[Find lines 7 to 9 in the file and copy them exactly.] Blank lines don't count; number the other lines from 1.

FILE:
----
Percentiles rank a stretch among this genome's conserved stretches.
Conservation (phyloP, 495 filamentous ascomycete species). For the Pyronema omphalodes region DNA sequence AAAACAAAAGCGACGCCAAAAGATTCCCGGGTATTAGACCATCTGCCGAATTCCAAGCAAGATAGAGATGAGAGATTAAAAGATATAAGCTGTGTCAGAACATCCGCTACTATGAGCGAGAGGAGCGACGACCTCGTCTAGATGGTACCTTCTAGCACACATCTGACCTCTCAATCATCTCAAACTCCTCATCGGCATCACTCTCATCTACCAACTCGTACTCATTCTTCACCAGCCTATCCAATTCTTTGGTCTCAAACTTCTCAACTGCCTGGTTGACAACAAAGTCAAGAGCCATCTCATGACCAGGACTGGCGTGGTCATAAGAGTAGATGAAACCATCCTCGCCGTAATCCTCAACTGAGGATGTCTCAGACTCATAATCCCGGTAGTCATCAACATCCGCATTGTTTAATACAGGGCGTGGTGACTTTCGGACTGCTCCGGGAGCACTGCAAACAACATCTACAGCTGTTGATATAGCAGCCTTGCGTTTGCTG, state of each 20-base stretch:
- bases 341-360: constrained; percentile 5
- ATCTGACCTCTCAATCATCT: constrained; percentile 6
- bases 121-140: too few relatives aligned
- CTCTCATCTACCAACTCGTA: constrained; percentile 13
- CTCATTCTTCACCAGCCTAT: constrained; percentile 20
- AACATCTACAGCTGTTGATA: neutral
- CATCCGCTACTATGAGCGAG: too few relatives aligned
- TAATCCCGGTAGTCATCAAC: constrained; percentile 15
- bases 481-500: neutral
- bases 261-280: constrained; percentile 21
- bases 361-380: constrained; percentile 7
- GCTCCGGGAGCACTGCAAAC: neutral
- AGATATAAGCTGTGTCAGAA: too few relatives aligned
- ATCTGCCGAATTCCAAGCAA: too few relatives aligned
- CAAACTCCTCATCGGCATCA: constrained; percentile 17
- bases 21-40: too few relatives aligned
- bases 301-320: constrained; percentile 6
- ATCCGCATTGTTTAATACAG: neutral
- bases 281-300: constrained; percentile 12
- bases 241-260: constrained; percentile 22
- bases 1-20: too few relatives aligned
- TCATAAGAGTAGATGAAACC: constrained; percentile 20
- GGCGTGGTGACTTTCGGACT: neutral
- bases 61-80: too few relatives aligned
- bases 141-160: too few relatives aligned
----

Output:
- CTCATTCTTCACCAGCCTAT: constrained; percentile 20
- AACATCTACAGCTGTTGATA: neutral
- CATCCGCTACTATGAGCGAG: too few relatives aligned